Profit is all about timing, but theoretically, it must eventually even out and align with value, once it is no longer possible for the consumer base to expand.

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It has been pointed out that the distinction between surplus value and profit is the crucial issue here. I will elaborate on what that means in relation to the original question.

Now suppose a machine was created for 100 units of value, which then produced the same 1000 units of value in commodities due to the machines ingenuity. Why isn't it possible to say that the capitalist profits 900 units of value here?

In this example, there are 900 units of profit and 0 units of surplus value. That can happen. But in the dynamic context of a capitalist economy, it will not last very long. The logical reason for this is very simple. Other capitalists will compete with the owner of this incredibly efficient machine. Many will start buying or producing them for themselves. In turn, the value of the commodity that is being produced will fall and fall as more and more units are produced more cheaply. The price of the commodity cannot stay at 900 units in a competitive market, because someone will be willing to charge 800. The price will go down and down until the profit approaches zero.

So to restate this in more analytical terms... When profits exceed surplus value, this is a form of rent. Technical innovations are a temporary source of rent for the innovator. As the technology is widely adopted, competition increases, rent decreases, and rate of profits are pushed down in line with rates of exploitation (surplus value). Other common sources of rent include political protections and subsidies, natural resources, etc.

The gap between surplus value and profit is related to a more general disconnect between value (meaning the labor time necessary for production) and price (the money paid according to the market dynamics of supply and demand). Trying to understand exactly how prices relate to values is commonly referred to in Marxian theory as "the transformation problem".

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"In my example I use the terms 'profit' and 'surplus value' interchangeably, this probably highlights my misunderstanding of the term 'surplus value'. If someone can illuminate how and why these terms are different, in so far as they don't seem to correlate AND why surplus value does therefore not increase due to automation in my example, I would also consider this a great answer."

"Profit" is an accounting category, while "surplus value" is a category within political economy. The latter is the whole amount of value that is created by labour and exceeds the original capital employed in production, and as such does not belong to any individual capitalist. The former is the amount of money that remains in the hands of an individual capitalist after the process of production (or of circulation; non-productive capitalists make profits also, while the labour they command does not produce value). So, for a given capitalist company, rents, interests, taxes, copyrights, etc., are expenses and as such do not belong to profit, even though they are necessarily part of surplus value. Besides, profits only exist as long as commodities are sold; surplus value is already embodied into commodities before they are sold. So, there are several differences: materially, profits do not coincide with surplus value, as some amounts of value (rents, etc.) belong to surplus value but not to profit; formally, profit only exists in the form of money, while surplus value exists before the sale of commodities; and, conceptually, each concept reflects different ways of looking at what happens in the economy, one from the ("microeconomic") point of view of the individual firm, the other from the ("macroeconomic") point of view of the global movement of capital.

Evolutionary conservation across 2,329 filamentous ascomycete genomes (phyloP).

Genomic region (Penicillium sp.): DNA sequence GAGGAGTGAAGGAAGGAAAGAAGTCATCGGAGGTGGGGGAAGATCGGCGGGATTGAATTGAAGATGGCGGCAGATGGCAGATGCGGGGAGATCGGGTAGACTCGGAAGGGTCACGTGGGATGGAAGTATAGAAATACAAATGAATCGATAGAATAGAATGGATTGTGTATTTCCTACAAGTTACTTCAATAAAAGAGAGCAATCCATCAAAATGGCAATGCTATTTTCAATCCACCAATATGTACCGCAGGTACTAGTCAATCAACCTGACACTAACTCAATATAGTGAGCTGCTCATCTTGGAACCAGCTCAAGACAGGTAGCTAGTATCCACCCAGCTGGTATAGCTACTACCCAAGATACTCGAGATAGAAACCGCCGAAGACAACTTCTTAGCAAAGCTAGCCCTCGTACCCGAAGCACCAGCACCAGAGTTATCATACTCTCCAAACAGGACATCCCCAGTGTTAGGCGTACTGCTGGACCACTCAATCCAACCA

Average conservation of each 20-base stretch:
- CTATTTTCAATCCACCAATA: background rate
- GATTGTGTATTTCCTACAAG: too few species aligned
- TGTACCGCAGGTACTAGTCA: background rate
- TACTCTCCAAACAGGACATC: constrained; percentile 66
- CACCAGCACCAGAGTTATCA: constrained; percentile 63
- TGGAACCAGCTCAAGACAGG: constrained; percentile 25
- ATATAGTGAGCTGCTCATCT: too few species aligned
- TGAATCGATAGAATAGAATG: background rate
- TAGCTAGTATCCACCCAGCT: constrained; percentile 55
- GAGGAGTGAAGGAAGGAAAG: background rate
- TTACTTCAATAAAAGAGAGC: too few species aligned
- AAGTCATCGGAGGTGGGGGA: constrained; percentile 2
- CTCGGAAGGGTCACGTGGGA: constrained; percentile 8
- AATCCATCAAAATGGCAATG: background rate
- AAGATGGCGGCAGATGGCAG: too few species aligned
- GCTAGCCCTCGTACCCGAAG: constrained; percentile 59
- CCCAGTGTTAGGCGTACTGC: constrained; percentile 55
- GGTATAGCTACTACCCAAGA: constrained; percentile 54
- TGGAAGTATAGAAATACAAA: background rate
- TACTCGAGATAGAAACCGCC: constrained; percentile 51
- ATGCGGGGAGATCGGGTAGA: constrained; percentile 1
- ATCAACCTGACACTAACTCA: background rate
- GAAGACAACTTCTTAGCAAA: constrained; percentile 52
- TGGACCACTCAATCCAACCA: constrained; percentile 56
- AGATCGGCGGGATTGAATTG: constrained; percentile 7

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It is possible to say what ever you want, but the reality is a little more complicated that your example. Let's say that the 1000 units produced sell at $1 each, they make $1000, pay $500, reinvest $100 in a machine. Net profit from this transaction = $400. If you don't fire the workers, you now produce 2000 units. At this level of supply, the units sell for $0.50 each, they still make only $1000, if they pay $500 and don't reinvest, they only make $500 profit. Hopefully this oversimplified example is useful.

  • Marxism seems to indicate that if you can make the workers labour for longer hours for the same money, you increase your surplus value. But it also states that you do not increase your surplus value using automation. Since the increase in supply occurs in both scenarios, yet only one is said to increase surplus value, I don't think supply and demand are related to what this particular theory is saying about the very specific term of "surplus value". – LaserJesus Aug 12 '14 at 16:55
  • Capitalists DO increase their surplus value using automation. See the second and third bullet points here regarding the relative form of surplus value: en.wikipedia.org/wiki/Surplus_value#Absolute_vs._relative – Brian Z Oct 10 '14 at 2:17